The closest the fire has come is one kilometre away from us two days ago. So we were on high alert, especially as we also have a 93 year old neighbour staying with us as his sons fight the fires. Thankfully there was a lot of water bombing and crews on the ground, and they held it at the road. Most days it is a waiting game and the situation changes with the wind. They are hoping to have the power restored by Thursday this week, which would astound me, as it is very rugged terrain they have to traverse, and they have lost a lot of poles. We are communicating by intermittent mobile phone mainly and a satellite NBN. UHF radius with neighbours was a great help
People must understand that farmers are feeling exhausted from the intense drought situation in NE NSW, and adding a fire to this will be financially & environmentally catastrophic for years to come.
** Support Organic & Biodynamic Farmers, donate to the Campaign HERE. Buy local. Support farmers that are resilient and surviving one of the toughest droughts in history.
400 Acres has been certified organic for more than 15 years supplying Organic Dairy Farmers of Australia. Irrigating more than 400 acres in North East Victoria, Doug Fehring of 400 Acres runs an organic dairy operation which shares some of its acreage with a pair of young brothers running a free-range egg enterprise. The painted ‘wheeled henhouse’ engages the principles of sustainability by travelling in the wake of a grazing organic dairy herd. Each day the chooks feast on the grubs growing in the cow pats, scratching the soil and spreading their own brand of goodness on the pasture as they go.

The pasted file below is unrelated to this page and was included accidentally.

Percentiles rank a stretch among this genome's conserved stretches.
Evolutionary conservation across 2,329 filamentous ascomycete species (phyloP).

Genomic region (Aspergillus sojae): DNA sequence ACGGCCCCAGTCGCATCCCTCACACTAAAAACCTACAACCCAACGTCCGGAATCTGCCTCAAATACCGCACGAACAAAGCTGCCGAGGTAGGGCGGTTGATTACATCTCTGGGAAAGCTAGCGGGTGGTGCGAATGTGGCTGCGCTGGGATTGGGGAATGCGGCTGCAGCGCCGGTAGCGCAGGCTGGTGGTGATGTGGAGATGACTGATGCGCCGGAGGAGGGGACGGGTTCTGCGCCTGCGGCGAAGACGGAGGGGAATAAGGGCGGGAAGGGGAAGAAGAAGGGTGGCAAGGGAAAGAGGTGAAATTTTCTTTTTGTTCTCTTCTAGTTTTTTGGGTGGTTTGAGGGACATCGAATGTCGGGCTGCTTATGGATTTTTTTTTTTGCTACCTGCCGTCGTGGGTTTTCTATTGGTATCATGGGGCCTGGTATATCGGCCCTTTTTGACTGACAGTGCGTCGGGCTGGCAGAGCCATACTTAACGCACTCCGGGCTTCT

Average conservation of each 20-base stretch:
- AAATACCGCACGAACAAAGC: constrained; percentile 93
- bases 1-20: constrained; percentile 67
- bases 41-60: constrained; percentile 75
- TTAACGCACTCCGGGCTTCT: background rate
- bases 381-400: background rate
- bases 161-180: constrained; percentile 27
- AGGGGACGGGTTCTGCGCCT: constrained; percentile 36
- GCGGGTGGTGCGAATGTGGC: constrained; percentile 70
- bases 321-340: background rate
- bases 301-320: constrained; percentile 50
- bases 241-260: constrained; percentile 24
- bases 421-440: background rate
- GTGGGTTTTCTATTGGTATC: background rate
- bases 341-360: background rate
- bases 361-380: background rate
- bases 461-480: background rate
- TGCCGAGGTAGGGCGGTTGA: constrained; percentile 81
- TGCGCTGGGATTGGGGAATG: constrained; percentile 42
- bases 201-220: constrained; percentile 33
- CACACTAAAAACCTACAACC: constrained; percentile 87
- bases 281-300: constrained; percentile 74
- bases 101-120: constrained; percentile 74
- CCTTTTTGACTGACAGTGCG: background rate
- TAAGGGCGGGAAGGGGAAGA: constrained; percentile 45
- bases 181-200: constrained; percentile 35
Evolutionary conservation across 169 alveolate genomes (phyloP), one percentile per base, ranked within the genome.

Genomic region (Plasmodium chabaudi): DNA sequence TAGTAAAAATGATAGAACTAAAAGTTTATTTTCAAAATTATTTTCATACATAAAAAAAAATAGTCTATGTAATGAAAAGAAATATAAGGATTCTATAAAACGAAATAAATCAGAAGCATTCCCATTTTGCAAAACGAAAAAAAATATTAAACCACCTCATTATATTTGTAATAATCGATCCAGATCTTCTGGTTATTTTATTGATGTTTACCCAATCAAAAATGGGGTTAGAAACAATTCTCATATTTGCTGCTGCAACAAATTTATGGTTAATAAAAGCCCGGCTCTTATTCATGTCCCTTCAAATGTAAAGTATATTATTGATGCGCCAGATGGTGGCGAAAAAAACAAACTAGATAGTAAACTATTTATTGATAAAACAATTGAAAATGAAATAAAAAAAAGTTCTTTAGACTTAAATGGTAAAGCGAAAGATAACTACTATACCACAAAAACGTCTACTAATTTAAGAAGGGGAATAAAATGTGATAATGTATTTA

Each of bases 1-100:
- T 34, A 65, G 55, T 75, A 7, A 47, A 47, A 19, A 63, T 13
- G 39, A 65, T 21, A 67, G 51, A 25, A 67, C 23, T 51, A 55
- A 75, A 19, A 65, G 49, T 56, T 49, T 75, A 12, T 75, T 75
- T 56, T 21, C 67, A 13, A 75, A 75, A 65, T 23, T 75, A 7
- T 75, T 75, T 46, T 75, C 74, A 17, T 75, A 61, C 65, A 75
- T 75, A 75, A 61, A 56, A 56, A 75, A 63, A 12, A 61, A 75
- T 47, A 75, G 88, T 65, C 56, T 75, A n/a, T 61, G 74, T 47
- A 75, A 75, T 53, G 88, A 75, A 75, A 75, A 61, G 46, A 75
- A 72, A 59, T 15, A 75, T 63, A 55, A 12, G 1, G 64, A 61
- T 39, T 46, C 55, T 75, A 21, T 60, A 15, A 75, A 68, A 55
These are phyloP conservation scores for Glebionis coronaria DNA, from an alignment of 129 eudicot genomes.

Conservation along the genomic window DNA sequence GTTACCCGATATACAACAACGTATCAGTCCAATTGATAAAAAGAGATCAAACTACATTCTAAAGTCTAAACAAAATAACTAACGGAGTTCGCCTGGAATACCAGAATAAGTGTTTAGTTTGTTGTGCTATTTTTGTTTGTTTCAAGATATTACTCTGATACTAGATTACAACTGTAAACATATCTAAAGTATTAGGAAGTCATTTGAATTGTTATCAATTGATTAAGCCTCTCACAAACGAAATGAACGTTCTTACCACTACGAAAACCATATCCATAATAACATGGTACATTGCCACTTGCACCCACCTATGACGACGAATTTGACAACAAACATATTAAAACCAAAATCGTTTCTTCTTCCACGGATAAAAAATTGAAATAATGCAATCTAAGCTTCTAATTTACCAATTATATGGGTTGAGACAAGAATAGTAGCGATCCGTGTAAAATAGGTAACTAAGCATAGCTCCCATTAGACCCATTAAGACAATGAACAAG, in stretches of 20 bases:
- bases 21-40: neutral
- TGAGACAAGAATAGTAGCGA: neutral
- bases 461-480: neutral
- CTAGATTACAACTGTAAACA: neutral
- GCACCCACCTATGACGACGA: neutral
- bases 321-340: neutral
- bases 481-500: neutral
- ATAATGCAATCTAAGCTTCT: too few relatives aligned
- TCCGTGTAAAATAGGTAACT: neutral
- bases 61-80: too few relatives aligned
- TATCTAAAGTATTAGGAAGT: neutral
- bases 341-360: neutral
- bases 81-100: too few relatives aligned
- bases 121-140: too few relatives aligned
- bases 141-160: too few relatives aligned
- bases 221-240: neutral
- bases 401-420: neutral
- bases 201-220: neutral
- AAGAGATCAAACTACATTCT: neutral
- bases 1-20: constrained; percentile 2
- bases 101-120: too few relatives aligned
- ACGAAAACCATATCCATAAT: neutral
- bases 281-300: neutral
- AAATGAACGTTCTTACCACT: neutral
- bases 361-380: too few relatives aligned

Starting out as conventional farmers, the Fehring’s had developed a “more on” mentality until more on didn’t work any more! This drove the quest to find out more about soil biology and ecology, which led to the discovery of how biological farming could improve both soil health and the overall health of the farming ecosystem. Experimentation with organic agricultural techniques finally led to organic certification.
The Fehring’s have employed a young girl that loves cows and is enthusiastically learning how to work in conjunction with nature rather than trying to control nature across the four seasons. Under the Fehring’s guidance, this young farmhand is learning how to be proactive and resilient, circumventing potential future issues through good ecological management in the present.
400 Acres joined the Organic Dairy Farmers Cooperative while it was still in its infancy nearly 15 years ago. “Since joining we have continually received a premium over and above conventional milk price and have never had a step down in price.”
“I like the concept of a ORICoop and can see that there is a need for a better connection between the end user of organic products and the producers of the products.”
By Doug Fehring, Edited by Eva Perroni